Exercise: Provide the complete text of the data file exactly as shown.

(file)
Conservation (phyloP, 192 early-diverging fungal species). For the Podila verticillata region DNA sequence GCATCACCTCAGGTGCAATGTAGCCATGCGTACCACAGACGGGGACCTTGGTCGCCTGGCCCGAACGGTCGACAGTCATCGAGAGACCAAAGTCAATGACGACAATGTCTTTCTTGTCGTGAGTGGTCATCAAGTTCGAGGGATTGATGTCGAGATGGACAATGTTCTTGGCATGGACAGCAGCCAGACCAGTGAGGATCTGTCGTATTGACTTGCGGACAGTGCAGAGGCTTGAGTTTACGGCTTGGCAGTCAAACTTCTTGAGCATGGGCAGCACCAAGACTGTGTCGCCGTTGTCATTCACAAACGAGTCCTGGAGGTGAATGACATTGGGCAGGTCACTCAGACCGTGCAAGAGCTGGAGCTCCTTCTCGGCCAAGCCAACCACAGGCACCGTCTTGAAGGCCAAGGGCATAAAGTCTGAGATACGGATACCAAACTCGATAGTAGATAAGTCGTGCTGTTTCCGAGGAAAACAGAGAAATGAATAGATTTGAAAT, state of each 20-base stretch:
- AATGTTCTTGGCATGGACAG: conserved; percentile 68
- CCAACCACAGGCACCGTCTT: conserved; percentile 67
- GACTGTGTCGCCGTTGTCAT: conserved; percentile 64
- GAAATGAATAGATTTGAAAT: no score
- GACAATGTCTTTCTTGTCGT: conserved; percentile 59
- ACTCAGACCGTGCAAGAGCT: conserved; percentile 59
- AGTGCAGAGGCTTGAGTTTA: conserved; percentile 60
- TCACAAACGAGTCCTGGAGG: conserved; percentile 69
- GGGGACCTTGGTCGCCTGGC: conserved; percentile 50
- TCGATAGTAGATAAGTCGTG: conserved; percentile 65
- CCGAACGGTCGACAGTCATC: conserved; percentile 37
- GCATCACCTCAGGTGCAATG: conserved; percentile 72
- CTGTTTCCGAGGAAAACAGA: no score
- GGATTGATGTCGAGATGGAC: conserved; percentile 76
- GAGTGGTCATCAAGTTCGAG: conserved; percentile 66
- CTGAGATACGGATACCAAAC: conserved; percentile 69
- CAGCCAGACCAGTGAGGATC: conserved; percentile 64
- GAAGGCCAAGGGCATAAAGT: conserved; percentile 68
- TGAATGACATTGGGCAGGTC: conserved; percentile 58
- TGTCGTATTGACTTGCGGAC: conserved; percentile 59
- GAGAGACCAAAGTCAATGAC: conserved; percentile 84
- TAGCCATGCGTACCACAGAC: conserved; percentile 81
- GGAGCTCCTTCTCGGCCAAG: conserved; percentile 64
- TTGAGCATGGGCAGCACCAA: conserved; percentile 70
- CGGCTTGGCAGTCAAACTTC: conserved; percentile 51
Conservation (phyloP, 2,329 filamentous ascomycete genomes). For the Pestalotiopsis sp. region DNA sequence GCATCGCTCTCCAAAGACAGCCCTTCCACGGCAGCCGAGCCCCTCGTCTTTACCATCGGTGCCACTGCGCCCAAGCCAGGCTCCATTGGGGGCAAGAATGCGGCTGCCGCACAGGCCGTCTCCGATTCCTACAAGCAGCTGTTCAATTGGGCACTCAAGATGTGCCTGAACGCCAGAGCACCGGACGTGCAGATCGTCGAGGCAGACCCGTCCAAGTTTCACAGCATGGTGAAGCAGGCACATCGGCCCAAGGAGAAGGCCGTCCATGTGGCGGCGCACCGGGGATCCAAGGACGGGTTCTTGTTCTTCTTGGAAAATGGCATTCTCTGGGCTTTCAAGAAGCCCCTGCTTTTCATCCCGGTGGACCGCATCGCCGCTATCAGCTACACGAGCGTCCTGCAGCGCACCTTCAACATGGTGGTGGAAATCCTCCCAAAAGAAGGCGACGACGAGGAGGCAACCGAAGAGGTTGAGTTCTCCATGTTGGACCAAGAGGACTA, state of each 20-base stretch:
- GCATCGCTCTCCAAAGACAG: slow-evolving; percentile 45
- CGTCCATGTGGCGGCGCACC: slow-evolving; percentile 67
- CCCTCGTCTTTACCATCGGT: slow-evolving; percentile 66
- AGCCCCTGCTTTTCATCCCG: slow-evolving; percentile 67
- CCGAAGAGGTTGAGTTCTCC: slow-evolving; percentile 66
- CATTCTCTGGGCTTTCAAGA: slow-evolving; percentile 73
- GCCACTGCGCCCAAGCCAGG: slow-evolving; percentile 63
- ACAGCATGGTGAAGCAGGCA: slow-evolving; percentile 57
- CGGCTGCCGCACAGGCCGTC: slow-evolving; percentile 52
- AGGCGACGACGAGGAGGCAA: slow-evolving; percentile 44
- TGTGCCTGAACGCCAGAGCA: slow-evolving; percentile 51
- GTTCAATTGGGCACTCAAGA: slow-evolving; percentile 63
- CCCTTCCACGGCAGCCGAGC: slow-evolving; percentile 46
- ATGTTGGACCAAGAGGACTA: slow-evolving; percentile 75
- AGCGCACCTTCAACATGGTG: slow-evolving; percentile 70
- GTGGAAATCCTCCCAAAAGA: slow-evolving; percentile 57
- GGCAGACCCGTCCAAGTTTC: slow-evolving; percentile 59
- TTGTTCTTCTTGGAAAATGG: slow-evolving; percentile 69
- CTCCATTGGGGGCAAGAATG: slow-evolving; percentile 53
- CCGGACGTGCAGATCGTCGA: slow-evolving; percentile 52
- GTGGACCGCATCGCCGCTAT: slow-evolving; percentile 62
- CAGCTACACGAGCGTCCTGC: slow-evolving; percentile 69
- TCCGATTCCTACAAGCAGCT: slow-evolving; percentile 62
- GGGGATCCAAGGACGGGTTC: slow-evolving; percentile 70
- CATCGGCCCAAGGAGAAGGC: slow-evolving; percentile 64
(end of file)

Conservation (phyloP, 192 early-diverging fungal species). For the Podila verticillata region DNA sequence GCATCACCTCAGGTGCAATGTAGCCATGCGTACCACAGACGGGGACCTTGGTCGCCTGGCCCGAACGGTCGACAGTCATCGAGAGACCAAAGTCAATGACGACAATGTCTTTCTTGTCGTGAGTGGTCATCAAGTTCGAGGGATTGATGTCGAGATGGACAATGTTCTTGGCATGGACAGCAGCCAGACCAGTGAGGATCTGTCGTATTGACTTGCGGACAGTGCAGAGGCTTGAGTTTACGGCTTGGCAGTCAAACTTCTTGAGCATGGGCAGCACCAAGACTGTGTCGCCGTTGTCATTCACAAACGAGTCCTGGAGGTGAATGACATTGGGCAGGTCACTCAGACCGTGCAAGAGCTGGAGCTCCTTCTCGGCCAAGCCAACCACAGGCACCGTCTTGAAGGCCAAGGGCATAAAGTCTGAGATACGGATACCAAACTCGATAGTAGATAAGTCGTGCTGTTTCCGAGGAAAACAGAGAAATGAATAGATTTGAAAT, state of each 20-base stretch:
- AATGTTCTTGGCATGGACAG: conserved; percentile 68
- CCAACCACAGGCACCGTCTT: conserved; percentile 67
- GACTGTGTCGCCGTTGTCAT: conserved; percentile 64
- GAAATGAATAGATTTGAAAT: no score
- GACAATGTCTTTCTTGTCGT: conserved; percentile 59
- ACTCAGACCGTGCAAGAGCT: conserved; percentile 59
- AGTGCAGAGGCTTGAGTTTA: conserved; percentile 60
- TCACAAACGAGTCCTGGAGG: conserved; percentile 69
- GGGGACCTTGGTCGCCTGGC: conserved; percentile 50
- TCGATAGTAGATAAGTCGTG: conserved; percentile 65
- CCGAACGGTCGACAGTCATC: conserved; percentile 37
- GCATCACCTCAGGTGCAATG: conserved; percentile 72
- CTGTTTCCGAGGAAAACAGA: no score
- GGATTGATGTCGAGATGGAC: conserved; percentile 76
- GAGTGGTCATCAAGTTCGAG: conserved; percentile 66
- CTGAGATACGGATACCAAAC: conserved; percentile 69
- CAGCCAGACCAGTGAGGATC: conserved; percentile 64
- GAAGGCCAAGGGCATAAAGT: conserved; percentile 68
- TGAATGACATTGGGCAGGTC: conserved; percentile 58
- TGTCGTATTGACTTGCGGAC: conserved; percentile 59
- GAGAGACCAAAGTCAATGAC: conserved; percentile 84
- TAGCCATGCGTACCACAGAC: conserved; percentile 81
- GGAGCTCCTTCTCGGCCAAG: conserved; percentile 64
- TTGAGCATGGGCAGCACCAA: conserved; percentile 70
- CGGCTTGGCAGTCAAACTTC: conserved; percentile 51
Conservation (phyloP, 2,329 filamentous ascomycete genomes). For the Pestalotiopsis sp. region DNA sequence GCATCGCTCTCCAAAGACAGCCCTTCCACGGCAGCCGAGCCCCTCGTCTTTACCATCGGTGCCACTGCGCCCAAGCCAGGCTCCATTGGGGGCAAGAATGCGGCTGCCGCACAGGCCGTCTCCGATTCCTACAAGCAGCTGTTCAATTGGGCACTCAAGATGTGCCTGAACGCCAGAGCACCGGACGTGCAGATCGTCGAGGCAGACCCGTCCAAGTTTCACAGCATGGTGAAGCAGGCACATCGGCCCAAGGAGAAGGCCGTCCATGTGGCGGCGCACCGGGGATCCAAGGACGGGTTCTTGTTCTTCTTGGAAAATGGCATTCTCTGGGCTTTCAAGAAGCCCCTGCTTTTCATCCCGGTGGACCGCATCGCCGCTATCAGCTACACGAGCGTCCTGCAGCGCACCTTCAACATGGTGGTGGAAATCCTCCCAAAAGAAGGCGACGACGAGGAGGCAACCGAAGAGGTTGAGTTCTCCATGTTGGACCAAGAGGACTA, state of each 20-base stretch:
- GCATCGCTCTCCAAAGACAG: slow-evolving; percentile 45
- CGTCCATGTGGCGGCGCACC: slow-evolving; percentile 67
- CCCTCGTCTTTACCATCGGT: slow-evolving; percentile 66
- AGCCCCTGCTTTTCATCCCG: slow-evolving; percentile 67
- CCGAAGAGGTTGAGTTCTCC: slow-evolving; percentile 66
- CATTCTCTGGGCTTTCAAGA: slow-evolving; percentile 73
- GCCACTGCGCCCAAGCCAGG: slow-evolving; percentile 63
- ACAGCATGGTGAAGCAGGCA: slow-evolving; percentile 57
- CGGCTGCCGCACAGGCCGTC: slow-evolving; percentile 52
- AGGCGACGACGAGGAGGCAA: slow-evolving; percentile 44
- TGTGCCTGAACGCCAGAGCA: slow-evolving; percentile 51
- GTTCAATTGGGCACTCAAGA: slow-evolving; percentile 63
- CCCTTCCACGGCAGCCGAGC: slow-evolving; percentile 46
- ATGTTGGACCAAGAGGACTA: slow-evolving; percentile 75
- AGCGCACCTTCAACATGGTG: slow-evolving; percentile 70
- GTGGAAATCCTCCCAAAAGA: slow-evolving; percentile 57
- GGCAGACCCGTCCAAGTTTC: slow-evolving; percentile 59
- TTGTTCTTCTTGGAAAATGG: slow-evolving; percentile 69
- CTCCATTGGGGGCAAGAATG: slow-evolving; percentile 53
- CCGGACGTGCAGATCGTCGA: slow-evolving; percentile 52
- GTGGACCGCATCGCCGCTAT: slow-evolving; percentile 62
- CAGCTACACGAGCGTCCTGC: slow-evolving; percentile 69
- TCCGATTCCTACAAGCAGCT: slow-evolving; percentile 62
- GGGGATCCAAGGACGGGTTC: slow-evolving; percentile 70
- CATCGGCCCAAGGAGAAGGC: slow-evolving; percentile 64